“The competition really mirrors the kind of things we do every day …,” Stephens tells the crowd. “We are about to enter a new age of robotics where they are going to be able to see, they’re going to be able to understand their surroundings, plan a course of action and then take that action.
“That’s what autonomous is all about.”
It’s not just the auto industry that is in need. Michigan Gov. Rick Snyder’s two-term run ends in January, and he is credited with marshalling an economic turn-around for the state. After what he described as a “lost decade” to start the 21st century, Michigan now ranks first in the creation of manufacturing jobs and sixth in terms of creating private sector jobs overall.
For years, Snyder has warned this could all come to a halt if Michigan is unable to keep providing employers with properly-trained workers. Roughly 811,000 jobs in IT, computer science, manufacturing and healthcare, most requiring specialized skills, are expected to be created by 2024.
Earlier this year, Snyder, unveiled his Marshall Plan for Talent – a multi-tiered approach to home-growing and recruiting workers with skill-sets for the new economy. He has also been a staunch supporter of First Robotics as means of setting students on a path to get those skills.
“FIRST is something that is an opportunity, first and foremost, to learn about science, technology, engineering and math …,” Snyder said. “That’s their first exposure to hands-on engineering, and it’s working.”
Jacob Durrah is proof. A few years ago at this time, he was wrapping up his senior year at Detroit’s Finney High School. Twelve months back, he was walking at U-M’s commencement ceremony with a degree in computer science and engineering.
Today, he’s finishing up his sixth month with Ford in the automaker’s college graduate program. After taking a rotation on the F-150 assembly line, he’s now working with the connected vehicles and services team.
It all started when Jacob’s teacher used a trip to the MEZ to lure him onto Finney’s robotics team.
“From that day on, I was hooked,” he said. “It started off with me realizing that I can be an engineer – that I do have these critical thinking skills that can be developed.”
The inner engineer
First round matches are about to get underway, so freshman Donald Lewis is leading Osborn’s team and Kitt Jr. to the arena. Today, the entourage consists of just three students since half are unable to attend the opening for various reasons. Reisner, and Rockpointe mentors Mike Aubry, Ken Lamers, Thomas Paonessa are along for support.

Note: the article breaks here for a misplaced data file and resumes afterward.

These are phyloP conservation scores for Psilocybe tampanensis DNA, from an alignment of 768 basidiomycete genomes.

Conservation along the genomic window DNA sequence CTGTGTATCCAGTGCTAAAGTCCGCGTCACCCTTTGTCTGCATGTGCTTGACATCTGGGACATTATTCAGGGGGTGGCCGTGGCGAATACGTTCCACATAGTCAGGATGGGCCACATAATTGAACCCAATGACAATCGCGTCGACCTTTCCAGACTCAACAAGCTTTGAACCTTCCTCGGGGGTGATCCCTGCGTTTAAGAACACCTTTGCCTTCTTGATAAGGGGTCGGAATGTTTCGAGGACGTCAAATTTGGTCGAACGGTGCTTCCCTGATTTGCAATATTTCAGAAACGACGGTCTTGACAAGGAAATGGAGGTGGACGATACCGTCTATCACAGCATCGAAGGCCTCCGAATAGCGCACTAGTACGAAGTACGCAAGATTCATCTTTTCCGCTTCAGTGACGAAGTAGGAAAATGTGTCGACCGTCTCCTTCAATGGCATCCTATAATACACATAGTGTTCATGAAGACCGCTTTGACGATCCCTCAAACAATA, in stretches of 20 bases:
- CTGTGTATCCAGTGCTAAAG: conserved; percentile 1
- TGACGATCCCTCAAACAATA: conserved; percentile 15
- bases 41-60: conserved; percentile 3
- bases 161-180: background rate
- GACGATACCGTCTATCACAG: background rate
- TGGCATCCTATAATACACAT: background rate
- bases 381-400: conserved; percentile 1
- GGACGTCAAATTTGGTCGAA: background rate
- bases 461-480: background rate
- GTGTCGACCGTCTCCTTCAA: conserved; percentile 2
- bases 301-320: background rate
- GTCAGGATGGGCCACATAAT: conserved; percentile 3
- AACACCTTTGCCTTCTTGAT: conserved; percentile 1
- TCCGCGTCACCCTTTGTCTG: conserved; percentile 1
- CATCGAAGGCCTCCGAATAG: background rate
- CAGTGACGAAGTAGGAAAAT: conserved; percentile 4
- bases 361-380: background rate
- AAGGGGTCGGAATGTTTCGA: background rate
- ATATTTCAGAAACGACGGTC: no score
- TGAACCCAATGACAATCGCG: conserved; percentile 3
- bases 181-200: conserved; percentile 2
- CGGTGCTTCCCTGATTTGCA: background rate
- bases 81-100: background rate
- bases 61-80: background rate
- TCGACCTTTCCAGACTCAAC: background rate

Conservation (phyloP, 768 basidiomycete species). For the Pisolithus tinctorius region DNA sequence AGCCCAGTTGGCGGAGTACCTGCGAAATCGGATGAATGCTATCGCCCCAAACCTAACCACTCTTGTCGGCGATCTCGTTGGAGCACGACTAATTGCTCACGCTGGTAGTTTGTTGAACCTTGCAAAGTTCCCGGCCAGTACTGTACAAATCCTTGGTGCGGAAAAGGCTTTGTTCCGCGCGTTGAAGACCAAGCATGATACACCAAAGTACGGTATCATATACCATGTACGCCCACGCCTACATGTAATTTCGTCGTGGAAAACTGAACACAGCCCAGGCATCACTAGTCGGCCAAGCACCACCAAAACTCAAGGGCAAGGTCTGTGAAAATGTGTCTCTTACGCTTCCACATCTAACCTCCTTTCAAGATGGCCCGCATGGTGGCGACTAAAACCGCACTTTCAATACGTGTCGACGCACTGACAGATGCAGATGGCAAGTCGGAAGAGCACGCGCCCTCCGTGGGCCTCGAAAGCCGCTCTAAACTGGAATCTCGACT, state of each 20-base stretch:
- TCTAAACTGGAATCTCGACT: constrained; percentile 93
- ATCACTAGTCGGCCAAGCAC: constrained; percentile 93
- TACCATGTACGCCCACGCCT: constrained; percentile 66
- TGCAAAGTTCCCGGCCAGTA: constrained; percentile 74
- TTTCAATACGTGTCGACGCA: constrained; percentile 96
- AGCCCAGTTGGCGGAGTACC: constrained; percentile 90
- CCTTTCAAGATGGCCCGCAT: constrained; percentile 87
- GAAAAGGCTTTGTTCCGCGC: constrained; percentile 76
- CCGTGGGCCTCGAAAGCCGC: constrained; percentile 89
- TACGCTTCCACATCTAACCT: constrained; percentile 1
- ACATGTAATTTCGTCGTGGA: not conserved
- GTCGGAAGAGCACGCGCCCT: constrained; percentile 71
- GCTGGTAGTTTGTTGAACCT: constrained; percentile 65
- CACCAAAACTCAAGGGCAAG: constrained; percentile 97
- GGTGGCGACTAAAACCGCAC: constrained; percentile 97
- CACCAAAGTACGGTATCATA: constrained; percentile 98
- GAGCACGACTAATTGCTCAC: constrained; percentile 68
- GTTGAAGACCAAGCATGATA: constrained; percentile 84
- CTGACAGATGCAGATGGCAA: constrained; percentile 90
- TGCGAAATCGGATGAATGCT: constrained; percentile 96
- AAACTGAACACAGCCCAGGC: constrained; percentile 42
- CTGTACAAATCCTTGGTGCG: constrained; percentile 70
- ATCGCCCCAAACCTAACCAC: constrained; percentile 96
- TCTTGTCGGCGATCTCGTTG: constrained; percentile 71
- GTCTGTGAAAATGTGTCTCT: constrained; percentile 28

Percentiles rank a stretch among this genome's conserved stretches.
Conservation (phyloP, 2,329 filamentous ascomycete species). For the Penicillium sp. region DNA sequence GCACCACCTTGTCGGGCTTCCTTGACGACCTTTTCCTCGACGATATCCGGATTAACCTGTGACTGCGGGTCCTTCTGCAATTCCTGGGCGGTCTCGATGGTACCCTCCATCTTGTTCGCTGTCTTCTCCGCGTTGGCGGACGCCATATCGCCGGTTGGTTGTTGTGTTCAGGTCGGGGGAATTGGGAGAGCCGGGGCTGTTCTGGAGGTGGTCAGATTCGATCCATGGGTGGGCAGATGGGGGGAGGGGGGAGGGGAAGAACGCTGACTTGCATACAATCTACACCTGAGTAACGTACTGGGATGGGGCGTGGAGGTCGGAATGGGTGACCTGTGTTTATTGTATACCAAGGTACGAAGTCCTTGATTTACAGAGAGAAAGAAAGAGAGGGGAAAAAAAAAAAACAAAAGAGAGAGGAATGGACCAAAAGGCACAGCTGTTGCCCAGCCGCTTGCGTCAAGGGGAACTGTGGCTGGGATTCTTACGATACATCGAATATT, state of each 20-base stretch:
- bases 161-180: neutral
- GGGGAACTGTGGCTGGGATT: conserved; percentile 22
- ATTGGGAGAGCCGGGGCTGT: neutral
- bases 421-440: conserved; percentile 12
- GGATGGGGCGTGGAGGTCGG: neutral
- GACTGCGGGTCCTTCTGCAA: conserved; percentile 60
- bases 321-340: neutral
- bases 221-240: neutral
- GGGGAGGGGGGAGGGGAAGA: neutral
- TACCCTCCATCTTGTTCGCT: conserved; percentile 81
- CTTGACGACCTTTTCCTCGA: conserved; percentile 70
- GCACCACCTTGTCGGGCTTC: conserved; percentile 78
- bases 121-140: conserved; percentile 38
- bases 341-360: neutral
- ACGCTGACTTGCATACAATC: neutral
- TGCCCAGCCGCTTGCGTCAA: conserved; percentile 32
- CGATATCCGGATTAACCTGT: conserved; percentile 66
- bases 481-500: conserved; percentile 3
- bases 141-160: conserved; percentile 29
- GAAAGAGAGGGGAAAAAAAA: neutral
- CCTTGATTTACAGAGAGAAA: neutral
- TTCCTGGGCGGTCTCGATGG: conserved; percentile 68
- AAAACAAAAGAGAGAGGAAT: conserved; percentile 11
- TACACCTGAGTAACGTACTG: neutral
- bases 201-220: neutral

Ja’mon Miller brings up the rear. Both Resiner and Dennis will tell you that 17-year-old sophomore Ja’mon has a gift for robotics.
“He can be the foundation of our program for the next two years,” Reisner said. “He’s our technician. He handles everything.”
While other teens may struggle to muster enthusiasm for science, that’s never been a problem for Miller. In recent years, he’s also discovered an aptitude for math.
He’s evidence that the homegrown talent Michigan needs is here. Yet school and community leaders say kids aren’t likely to seek out engineering unless they’re shown what it is.
“Once I got into FIRST, I just knew engineering had to be my thing – like I have to be an engineer,” he said. “… My inspiration is Elon Musk. Elon Musk is the best, if you didn’t know. Him and Neil deGrasse Tyson, of course. They are the coolest people in science. But I want to grow up and be able to revolutionize the tech industry or the engineering field.”
Ja’mon is the kind of kid that gives hope to Quincy Carter back in northeast Detroit. As director of the Osborn Neighborhood Alliance, Carter bristles at the media’s coverage of the community – focused on crime while ignoring all that’s happening to make it a better place.
That negative imagery contributes to the cycle of hopelessness and gives kids no incentive to stay and fight for their neighborhood.
“A lot of times, Detroiters, or kids in the city are always taught, work hard in school and high school, then go to college and never come back…,” Carter said. “So how do we change that narrative and say ‘You get your knowledge, you come back to help rebuild?’”
And MEZ is often the first step in getting kids that knowledge.
“We are committed to enriching the educational experience of Detroit students and igniting a pool of talent that may, otherwise, remain untapped,” said Jeanne Murabito, a MEZ founder and executive director of student affairs for U-M’s College of Engineering. “It’s our role to serve and inspire the broader community to benefit the common good. Through the MEZ, we instill knowledge of the types of STEM careers that are available and the self-confidence for students to realize these goals are within their reach.”
Detroit takes the floor
If you don’t know what you’re watching, a FIRST Robotics match can be just … bewildering. Each match has six teams involved, with three schools teaming up per side. The objectives and rules of the game change every year.
Fortunately, Reisner is in the stands offering a tutorial as the game gets underway.
This year’s competition had students construct robots to move and lift boxes in what looks like a giant Mario video game. Boxes, or “power cubes,” can be placed up high atop a scale or on lower areas called switches.
Teams compete to keep the scale and switches tilted in their direction for as much of the two-and-a-half minute match as possible.
Each match starts off with 15 seconds where robots must operate autonomously. And in the final 30 seconds, robots can earn points by climbing the scale.
When their first match gets underway, the Knight Riders have trouble immediately. Kitt Jr. moves into the playing space for the autonomous sequence, but quickly comes to a halt. It sits frozen in place for 15 seconds – a penalty for not having autonomous capability – while other robots scuttle around hoisting cubes onto the scale and placing others into the switches with surprising precision and speed Kitt Jr. just doesn’t seem to have.